SEC vs Ripple

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After filing a “summary judgment,” the Ripple v. SEC lawsuit will reach a conclusion

SEC vs Ripple
SEC vs Ripple / Image Credit: CRYPKYP
1663581718 19 Sep / 10:01

Ripple Labs and the U.S. Securities and Exchange Commission (SEC) have requested that a federal court determine whether Ripple's XRP sales violated U.S. securities laws. In separate papers filed on September 17, Ripple and the SEC asked the U.S. District Court for the Southern District of New York for a summary judgment.

Summary judgments are filed to the courts when a party feels there is sufficient evidence to decide without the necessity for a trial.

Both parties have requested that Judge Analisa Torres immediately determine whether Ripple's sales of XRP violate U.S. securities laws. Ripple has maintained that the SEC has exhausted its arguments to establish that XRP sales constitute an "investment contract." "Whereas the SEC has remained steadfast in its convictions.

In a September 17 tweet, the CEO of Ripple, Brad Garlinghouse, stated that the SEC “is not interested in implementing the law.”

He stated, “They want to recreate everything in an impermissible endeavor to expand their jurisdiction well beyond the power allocated to them by Congress.”

In the meanwhile, Ripple’s general counsel Stuart Alderoty stated that “after two years of litigation,” the SEC is “unable to find any investment contract” and “cannot satisfy a single prong of the Supreme Court’s Howey test.”

Ripple said in its motion for summary judgment that the SEC’s position “reduces to an impermissibly broad assertion of jurisdiction over any transfer of an asset.”

As there were no contractual duties between Ripple and XRP token holders, the petition further stated that the SEC could not demonstrate that XRP token holders could not “reasonably expect gains” from Ripple’s efforts.

In contrast, the SEC’s motion for summary judgment stated that an “investment contract” might exist without a contract, rights transferred to the purchaser, or duties owed to the issuer.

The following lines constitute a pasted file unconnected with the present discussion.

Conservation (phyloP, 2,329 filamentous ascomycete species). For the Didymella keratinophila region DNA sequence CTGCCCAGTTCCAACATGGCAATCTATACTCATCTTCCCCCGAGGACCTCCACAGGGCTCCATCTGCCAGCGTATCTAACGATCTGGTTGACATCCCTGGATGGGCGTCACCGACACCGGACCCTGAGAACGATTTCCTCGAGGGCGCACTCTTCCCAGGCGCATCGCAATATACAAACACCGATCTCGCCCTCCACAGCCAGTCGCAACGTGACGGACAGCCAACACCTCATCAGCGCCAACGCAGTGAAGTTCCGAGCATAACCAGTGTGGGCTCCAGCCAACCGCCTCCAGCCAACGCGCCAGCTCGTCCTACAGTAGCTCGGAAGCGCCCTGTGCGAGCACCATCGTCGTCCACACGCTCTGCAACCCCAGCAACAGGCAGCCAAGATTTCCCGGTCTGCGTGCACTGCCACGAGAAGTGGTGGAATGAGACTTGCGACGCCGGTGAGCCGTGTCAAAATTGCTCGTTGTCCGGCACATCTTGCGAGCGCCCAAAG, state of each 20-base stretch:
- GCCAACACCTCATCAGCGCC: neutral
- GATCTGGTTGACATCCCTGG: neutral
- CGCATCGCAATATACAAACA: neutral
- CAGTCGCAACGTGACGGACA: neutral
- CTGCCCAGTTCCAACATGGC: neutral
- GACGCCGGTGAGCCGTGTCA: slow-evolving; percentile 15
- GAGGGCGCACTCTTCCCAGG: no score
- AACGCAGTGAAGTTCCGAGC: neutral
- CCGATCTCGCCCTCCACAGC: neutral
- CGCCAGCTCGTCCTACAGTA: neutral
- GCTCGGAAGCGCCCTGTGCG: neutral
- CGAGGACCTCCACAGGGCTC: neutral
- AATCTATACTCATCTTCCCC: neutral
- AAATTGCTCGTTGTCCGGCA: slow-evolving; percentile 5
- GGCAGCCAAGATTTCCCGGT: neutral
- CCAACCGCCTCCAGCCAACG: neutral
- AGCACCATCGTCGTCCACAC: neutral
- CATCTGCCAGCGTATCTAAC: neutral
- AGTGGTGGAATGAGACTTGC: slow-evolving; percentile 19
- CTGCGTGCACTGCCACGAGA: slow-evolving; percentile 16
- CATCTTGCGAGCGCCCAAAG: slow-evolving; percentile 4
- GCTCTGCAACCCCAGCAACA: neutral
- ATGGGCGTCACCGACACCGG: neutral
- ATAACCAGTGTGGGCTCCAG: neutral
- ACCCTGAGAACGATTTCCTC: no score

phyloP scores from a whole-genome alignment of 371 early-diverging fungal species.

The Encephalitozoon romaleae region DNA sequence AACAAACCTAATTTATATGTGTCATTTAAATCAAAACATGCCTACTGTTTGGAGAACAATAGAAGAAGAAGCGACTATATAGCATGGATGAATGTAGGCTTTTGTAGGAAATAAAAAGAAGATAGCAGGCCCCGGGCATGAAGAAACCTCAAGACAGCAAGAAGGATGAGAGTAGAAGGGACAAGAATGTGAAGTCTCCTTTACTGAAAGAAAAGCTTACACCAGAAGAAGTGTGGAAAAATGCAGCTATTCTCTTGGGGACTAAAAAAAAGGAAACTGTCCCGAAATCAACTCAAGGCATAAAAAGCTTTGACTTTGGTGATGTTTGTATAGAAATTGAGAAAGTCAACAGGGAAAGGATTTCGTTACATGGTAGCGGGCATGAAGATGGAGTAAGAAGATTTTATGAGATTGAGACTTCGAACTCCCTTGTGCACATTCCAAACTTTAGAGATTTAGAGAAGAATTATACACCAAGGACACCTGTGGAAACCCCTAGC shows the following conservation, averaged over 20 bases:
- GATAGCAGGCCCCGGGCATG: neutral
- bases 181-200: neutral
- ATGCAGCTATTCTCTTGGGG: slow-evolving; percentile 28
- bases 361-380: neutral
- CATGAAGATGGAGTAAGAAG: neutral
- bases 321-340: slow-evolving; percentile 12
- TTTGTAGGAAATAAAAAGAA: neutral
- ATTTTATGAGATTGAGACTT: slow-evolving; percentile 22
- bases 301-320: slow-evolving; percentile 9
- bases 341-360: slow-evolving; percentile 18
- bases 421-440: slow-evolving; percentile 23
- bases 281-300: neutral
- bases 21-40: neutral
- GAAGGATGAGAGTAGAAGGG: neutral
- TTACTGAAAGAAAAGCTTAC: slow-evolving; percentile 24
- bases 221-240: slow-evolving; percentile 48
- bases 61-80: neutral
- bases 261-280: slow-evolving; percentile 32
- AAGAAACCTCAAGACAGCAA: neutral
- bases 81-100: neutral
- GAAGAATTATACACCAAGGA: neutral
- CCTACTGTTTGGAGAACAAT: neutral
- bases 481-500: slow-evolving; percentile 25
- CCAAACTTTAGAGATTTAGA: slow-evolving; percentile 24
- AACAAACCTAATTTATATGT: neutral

In contrast, Ripple claimed in its motion that “this is not and should not be the law because, without these key characteristics, the Howey test cannot be applied properly to anything.”

According to Ripple’s motion, the SEC “acquiesced” to gains resulting from “market forces of supply and demand,” which Ripple cited as a source of income.

U.S. Attorney Jeremy Hogan underlined the significance of this admission in a September 17 tweet, noting that “these admissions are ideal for a summary judgment.”

The filing filings by Ripple and the SEC generally elicited favorable reactions from the XRP community, with one Twitter user proclaiming that “the end is close.”

Nearly two years have passed since the SEC sued Ripple, former CEO Christian Larsen, and current CEO Brad Garlinghouse in December 2020 for allegedly generating $1.3 billion through unregistered sales of XRP-based securities.

If the court implements the summary judgment, the verdict will significantly influence the determination of whether cryptocurrencies are securities under U.S. securities regulations.

Following the motion filing, the XRP token’s price climbed to levels not seen since July, hitting over $0.40, according to CoinGecko. Since then, however, the token’s value has decreased significantly, presently valued at $0.34.

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